“The key part is just having a system and making sure everyone understands you’re not in the office every day, but what lawyer this day and age would be in the office every day?” Reed said.

workfromhomeSome firms remain reluctant about work-at-home situations.

Jeffrey A. Abrams, partner-in-charge of the Indianapolis office of Benesch, said the firm’s biggest office in Cleveland has an attorney who works on the West Coast, but for the nearly 30 attorneys in the Indianapolis office, working at home probably isn’t viable.

“We expect the lawyers to work primarily out of the office, but it’s not unusual for a lawyer to work from home if they have a lunch meeting and don’t want to come all the way downtown,” Abrams said.

“I think (like) most people, if I have an issue for a lawyer who has a niche practice, I would like to walk down the hall and talk to him.”

Not for everyone

Dobbs said that after her first child was born, she encountered the same pitfalls other working mothers face. Between commuting from Noblesville and the demands of parenthood, she said she was falling behind at work. “I tried very hard to keep full time. … Something had to give.

“The firm approached me and asked how they could help,” she said. “I said, ‘I really like what I’m doing, I’d just like to do it less.’”

That’s when Dobbs went on a part-time partner track where she could work on a flex-time schedule. She accepted two-thirds of her full-time salary to work two-thirds full-time billable hours. “It seemed fair to me,” she said.

The work-from-home arrangement began when she lived in Noblesville and continued with her move to Peru. Dobbs said she’s amazed at how much work she gets done at home. She sometimes works before or after the kids are awake. A nanny watches them during her working day, and she takes a break each day to have lunch with her children. But she also makes a clear delineation: “When I’m working, I’m working.”

 

pollydobbs001-15col.jpg Westleigh, the historic home near Peru where Polly Dobbs practices, also is home to Dobbs’ husband and their two children. It was Dobbs’ grandparents’ home and also was once home to Hoosier composer Cole Porter. (Photo by Bethany Brindle)

The transition didn’t convince everyone at the firm. Dobbs said one partner called her office extension just to make sure it rang in her home in Peru.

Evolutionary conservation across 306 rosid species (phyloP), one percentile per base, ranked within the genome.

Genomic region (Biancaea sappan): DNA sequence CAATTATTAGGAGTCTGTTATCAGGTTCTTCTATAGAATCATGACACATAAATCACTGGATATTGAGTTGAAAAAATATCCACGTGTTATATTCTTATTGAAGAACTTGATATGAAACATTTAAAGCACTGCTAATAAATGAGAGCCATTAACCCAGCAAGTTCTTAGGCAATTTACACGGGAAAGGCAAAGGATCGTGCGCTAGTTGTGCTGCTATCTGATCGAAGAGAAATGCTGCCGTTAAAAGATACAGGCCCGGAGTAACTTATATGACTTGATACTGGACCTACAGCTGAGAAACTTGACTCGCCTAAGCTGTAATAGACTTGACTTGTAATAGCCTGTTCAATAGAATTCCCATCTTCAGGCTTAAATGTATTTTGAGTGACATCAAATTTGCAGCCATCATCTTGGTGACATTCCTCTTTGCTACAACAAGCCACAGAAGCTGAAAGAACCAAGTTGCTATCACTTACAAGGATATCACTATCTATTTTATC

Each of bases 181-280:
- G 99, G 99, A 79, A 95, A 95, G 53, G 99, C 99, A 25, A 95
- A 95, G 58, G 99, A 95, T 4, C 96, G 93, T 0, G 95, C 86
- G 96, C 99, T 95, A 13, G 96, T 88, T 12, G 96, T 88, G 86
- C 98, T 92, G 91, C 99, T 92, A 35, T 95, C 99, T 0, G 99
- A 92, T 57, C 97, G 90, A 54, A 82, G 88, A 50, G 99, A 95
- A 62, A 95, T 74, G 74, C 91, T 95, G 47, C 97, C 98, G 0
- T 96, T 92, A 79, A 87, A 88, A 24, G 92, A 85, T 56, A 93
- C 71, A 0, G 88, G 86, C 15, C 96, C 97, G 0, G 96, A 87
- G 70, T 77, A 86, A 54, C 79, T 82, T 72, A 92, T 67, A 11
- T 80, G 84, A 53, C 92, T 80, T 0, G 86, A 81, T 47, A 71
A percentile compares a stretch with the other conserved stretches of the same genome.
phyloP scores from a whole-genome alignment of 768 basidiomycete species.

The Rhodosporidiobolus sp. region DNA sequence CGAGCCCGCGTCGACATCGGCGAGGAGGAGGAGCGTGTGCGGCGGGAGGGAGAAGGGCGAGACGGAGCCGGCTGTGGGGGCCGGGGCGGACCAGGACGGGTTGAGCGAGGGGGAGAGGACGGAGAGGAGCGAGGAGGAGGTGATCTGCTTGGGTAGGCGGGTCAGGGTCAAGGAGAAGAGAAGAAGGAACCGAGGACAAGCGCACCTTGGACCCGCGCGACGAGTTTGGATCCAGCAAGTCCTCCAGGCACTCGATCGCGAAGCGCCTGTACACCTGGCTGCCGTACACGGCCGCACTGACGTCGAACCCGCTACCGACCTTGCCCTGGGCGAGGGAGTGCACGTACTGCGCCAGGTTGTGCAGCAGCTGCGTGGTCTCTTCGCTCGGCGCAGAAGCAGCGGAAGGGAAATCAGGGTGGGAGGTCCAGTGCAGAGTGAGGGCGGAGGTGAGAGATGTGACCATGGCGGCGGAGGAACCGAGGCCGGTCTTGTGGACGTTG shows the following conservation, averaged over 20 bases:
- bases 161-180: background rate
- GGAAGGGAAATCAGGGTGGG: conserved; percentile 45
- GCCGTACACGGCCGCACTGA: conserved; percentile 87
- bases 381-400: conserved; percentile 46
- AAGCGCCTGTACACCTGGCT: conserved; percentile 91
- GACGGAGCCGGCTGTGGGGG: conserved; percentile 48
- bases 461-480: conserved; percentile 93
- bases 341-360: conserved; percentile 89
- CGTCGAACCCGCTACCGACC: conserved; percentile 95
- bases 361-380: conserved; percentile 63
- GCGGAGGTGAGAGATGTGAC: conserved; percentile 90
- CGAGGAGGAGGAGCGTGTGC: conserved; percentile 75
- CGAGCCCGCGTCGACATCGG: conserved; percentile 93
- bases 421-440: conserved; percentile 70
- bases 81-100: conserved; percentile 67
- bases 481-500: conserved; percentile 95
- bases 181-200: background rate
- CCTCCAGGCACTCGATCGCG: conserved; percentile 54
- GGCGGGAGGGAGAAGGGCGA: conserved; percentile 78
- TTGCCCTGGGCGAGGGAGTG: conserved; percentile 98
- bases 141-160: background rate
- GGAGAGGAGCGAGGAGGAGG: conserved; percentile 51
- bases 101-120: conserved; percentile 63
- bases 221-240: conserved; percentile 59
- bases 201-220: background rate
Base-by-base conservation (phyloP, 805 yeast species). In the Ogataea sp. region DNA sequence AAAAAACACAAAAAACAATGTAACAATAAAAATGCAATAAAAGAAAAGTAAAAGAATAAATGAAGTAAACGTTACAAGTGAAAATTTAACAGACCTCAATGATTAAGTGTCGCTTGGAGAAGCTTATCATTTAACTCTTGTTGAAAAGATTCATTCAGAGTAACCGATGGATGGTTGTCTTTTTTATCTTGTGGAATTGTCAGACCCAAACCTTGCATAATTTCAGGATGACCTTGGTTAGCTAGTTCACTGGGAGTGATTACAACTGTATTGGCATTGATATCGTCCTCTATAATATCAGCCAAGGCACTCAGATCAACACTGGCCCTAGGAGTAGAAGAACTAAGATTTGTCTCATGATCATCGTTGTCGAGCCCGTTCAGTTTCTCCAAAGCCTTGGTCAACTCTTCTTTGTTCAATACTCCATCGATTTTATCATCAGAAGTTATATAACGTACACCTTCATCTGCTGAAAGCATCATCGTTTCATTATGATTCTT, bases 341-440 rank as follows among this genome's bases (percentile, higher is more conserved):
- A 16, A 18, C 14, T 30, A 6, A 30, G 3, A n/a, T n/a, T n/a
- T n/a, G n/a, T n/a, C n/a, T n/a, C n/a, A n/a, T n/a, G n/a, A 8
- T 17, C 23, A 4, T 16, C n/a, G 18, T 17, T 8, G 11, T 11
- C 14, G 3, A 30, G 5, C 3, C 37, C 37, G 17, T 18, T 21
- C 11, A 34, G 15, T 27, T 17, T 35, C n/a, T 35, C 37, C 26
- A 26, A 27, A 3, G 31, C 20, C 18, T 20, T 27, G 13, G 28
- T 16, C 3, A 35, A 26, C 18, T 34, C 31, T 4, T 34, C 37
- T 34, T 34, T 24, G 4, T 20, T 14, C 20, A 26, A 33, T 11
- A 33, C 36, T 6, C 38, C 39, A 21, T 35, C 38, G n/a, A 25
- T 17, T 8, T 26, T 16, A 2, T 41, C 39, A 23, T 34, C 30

“I’m very mindful this is sort of a new-age, wacky way to practice law. I work hard to make it seamless on this end,” she said.

Working at home is something that Zelmer said Ice Miller decides on a case-by-case basis, and there’s no way everyone could do it. Many wouldn’t want to.

“Different people have told me, ‘I can’t believe you work from home. I could never do that. I’d get too distracted,’” she said. “When the children are little, you have to set some guidelines that you can’t be interrupted.”

Former Evansville Mayor Jonathan Weinzapfel joined Faegre Baker Daniels in Indianapolis in April to work in government relations and economic development. He’s worked from his Evansville home since, but he’s soon to move into new office space. For his purposes, working at home indefinitely wouldn’t do.

“The challenge is, if you want to meet with clients, you don’t want to invite them into your home. You really do need the office space to accommodate that,” he said.

Dobbs said finding her work-life balance continues, sometimes in unexpected ways.

“One thing I wasn’t ready for,” she said, “is the work is always here. I never leave it. After the kids are in bed, I don’t feel like I can sit on the couch next to my husband. I haven’t found that line yet.”

But she’s working on it.

“I so much appreciate everything Bingham has done,” she said. “I’m going to bend over backward to make it work out.”•

ADVERTISEMENT

Post a comment to this story

COMMENTS POLICY
We reserve the right to remove any post that we feel is obscene, profane, vulgar, racist, sexually explicit, abusive, or hateful.
 
You are legally responsible for what you post and your anonymity is not guaranteed.